ANSWERS: 5
  • Polly Wolly Doodle was written by Daniel Emmet in the 1800's. He founded the first troupe of blackface minstrels. He also wrote the song "Dixie" and is credited witht he song "Turkey in the Straw". Polly Wolly Doodle has its origins as a slave song in the south and is mostly likely a nonsense word without hidden meaning. Here's the entire lyric... Oh, I went down South for to see my Sal singing Polly wolly doodle all the day my Sal, she am a spunky gal sing Polly wolly doodle all the day Fare thee well, fare thee well, fare thee well my fairy Fay for I'm off to Lou'siana for to see my Susyanna sing Polly wolly doodle all the day Oh, my Sal, she is a maiden fair sing Polly wolly doodle all the day with curly eyes and laughing hair sing Polly wolly doodle all the day Fare thee well, fare thee well, fare thee well my fairy Fay for I'm off to Lou'siana for to see my Susyanna sing Polly wolly doodle all the day Oh I like watermelon and I have for years sing Polly wolly doodle all the day I eat watermelon because it gets upon my ears sing Polly wolly doodle all the day Fare thee well, fare thee well, fare thee well my fairy Fay for I'm off to Lou'siana for to see my Susyanna sing Polly wolly doodle all the day Oh, a grasshopper sittin' on a railroad track sing Polly wolly doodle all the day a pickin' his teeth with a carpet tack sing Polly wolly doodle all the day Fare thee well, fare thee well, fare thee well my fairy Fay I'm going to Lou'siana for to see my Susyanna sing Polly wolly doodle all the day Behind the barn, down on my knees sing Polly wolly doodle all the day I thought I heard a chicken sneeze sing Polly wolly doodle all the day Oh he sneezed so hard with the whooping cough sing Polly wolly doodle all the day he sneezed his head and his tail right off sing Polly wolly doodle all the day Fare thee well, fare thee well, fare thee well my fairy Fay for I'm off to Lou'siana for to see my Susyanna sing Polly Wolly Doodle sing Polly Wolly Doodle sing Polly Wolly Doodle all the day (Traditional / De Sylva)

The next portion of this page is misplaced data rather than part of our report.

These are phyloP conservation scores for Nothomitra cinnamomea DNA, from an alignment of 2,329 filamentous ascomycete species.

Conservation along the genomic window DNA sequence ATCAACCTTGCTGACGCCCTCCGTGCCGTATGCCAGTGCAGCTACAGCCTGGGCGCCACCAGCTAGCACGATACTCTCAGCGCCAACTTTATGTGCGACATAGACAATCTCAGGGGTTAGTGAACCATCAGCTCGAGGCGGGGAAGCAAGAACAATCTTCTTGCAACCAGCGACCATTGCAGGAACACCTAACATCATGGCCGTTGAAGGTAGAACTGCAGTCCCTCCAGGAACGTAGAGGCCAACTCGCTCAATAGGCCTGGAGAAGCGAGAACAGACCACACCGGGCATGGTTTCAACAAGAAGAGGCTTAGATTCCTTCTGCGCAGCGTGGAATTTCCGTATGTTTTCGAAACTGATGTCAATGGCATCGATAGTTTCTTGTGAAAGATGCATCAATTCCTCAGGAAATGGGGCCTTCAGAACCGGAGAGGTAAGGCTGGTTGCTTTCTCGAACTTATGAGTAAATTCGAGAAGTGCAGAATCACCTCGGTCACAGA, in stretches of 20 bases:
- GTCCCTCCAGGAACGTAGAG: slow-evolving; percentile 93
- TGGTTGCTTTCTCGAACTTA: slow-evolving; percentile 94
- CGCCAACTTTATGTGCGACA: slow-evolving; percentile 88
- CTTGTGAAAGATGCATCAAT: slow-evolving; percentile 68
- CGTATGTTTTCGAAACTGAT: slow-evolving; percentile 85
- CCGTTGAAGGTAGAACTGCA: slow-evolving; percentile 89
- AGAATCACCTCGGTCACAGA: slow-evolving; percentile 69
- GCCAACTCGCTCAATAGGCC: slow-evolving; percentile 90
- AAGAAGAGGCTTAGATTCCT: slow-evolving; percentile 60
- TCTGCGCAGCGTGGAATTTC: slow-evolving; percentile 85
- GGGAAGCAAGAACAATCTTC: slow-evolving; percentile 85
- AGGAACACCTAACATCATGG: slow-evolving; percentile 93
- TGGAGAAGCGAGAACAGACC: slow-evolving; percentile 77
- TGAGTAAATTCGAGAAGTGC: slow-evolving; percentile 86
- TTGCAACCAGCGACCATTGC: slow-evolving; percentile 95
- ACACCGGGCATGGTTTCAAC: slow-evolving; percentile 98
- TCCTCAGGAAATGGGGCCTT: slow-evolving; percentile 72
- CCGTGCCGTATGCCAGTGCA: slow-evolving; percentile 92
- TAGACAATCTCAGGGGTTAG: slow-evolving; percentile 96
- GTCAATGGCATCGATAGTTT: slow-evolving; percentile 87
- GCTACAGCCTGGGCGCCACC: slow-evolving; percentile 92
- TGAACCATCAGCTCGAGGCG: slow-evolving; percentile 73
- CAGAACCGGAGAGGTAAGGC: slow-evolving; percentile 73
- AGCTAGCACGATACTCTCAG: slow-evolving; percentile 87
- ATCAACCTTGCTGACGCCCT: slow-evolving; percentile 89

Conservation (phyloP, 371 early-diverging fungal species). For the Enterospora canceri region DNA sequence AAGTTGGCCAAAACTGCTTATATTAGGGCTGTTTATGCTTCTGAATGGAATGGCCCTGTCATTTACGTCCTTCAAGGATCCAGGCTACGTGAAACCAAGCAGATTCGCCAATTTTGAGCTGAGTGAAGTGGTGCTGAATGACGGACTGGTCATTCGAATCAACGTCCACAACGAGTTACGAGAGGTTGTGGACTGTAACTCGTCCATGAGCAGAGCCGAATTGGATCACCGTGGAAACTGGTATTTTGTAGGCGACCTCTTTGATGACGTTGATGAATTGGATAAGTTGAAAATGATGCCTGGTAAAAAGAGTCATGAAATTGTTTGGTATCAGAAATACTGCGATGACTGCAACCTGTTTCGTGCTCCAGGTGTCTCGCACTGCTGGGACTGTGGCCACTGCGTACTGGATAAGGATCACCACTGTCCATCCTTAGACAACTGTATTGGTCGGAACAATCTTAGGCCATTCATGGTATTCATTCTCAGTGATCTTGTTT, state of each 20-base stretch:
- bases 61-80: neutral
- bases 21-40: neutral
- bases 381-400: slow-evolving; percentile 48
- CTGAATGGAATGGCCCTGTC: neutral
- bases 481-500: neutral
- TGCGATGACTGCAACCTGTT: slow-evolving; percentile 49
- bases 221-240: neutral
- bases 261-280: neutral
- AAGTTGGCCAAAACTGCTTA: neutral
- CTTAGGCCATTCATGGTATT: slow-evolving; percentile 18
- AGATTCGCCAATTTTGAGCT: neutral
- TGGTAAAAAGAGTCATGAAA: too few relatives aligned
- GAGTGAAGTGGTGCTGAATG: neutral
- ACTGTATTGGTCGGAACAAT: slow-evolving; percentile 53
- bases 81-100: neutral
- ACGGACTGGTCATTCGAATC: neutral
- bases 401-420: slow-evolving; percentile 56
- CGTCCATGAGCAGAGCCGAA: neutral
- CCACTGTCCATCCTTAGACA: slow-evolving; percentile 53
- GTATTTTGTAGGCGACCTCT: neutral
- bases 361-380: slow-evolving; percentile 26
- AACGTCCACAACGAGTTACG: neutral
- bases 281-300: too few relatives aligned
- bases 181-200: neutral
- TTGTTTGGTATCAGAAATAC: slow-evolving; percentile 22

• Without doing excessive-compulsive deconstruction, I find it hard to believe that there is no meaning in the lyrics. If the singer is extolling the virues of his gal Sal whom he is going to see down South, who is the Susyanna that he is going to Lousiana to see?And who are Fay and Polly herself? Is this all a thinly veiled reference to the supposed philandering character of the stereotypical Negro slave in the minstrel canon? The grasshopper and chicken coop verses are standard nonsense lyrics but also hint at the ignorant black too dumb to get out of the way of the train, and the thieving black so scared that he fears even the sound of a chicken sneezing. Remember that this was performed in blackface for white audiences, even though it has come down to us as a simple children'sditty, with a catchy melody that still pops into my head every once and a while. Who remembers the radio soap opera in the '30s that used it as a theme song?
  • "It's all about getting off the gold standard("Fare thee well, fare thee well" refers to getting away from it and going to New Orleans where they had a mint that minted silver coins in the late 1800's), William Jennings Bryan (his nickname in childhood may have been Polly Wally), the then powerful Railroad industry (Oh, a grasshopper sittin' on a railroad track)and the possibility of a silver standard(again, the mention of Louisiana). Although the "man behind the curtian" (a verse that is unknown to-day)put the kibosh on the silver standard and anyone trying to reveal the true meaning of the song because the United States never went to a silver standard." ~ "Leftwell's Cyclopedic Compendium", 1895. pp. 35-36, Brumm Bros. Publishing, Teutopolis, IL
  • A simple nonsense song that one sings when walking a long! Hope that helps as have sung it often with kids!
  • 4-25-2007 This question belongs in the sexual positions category.

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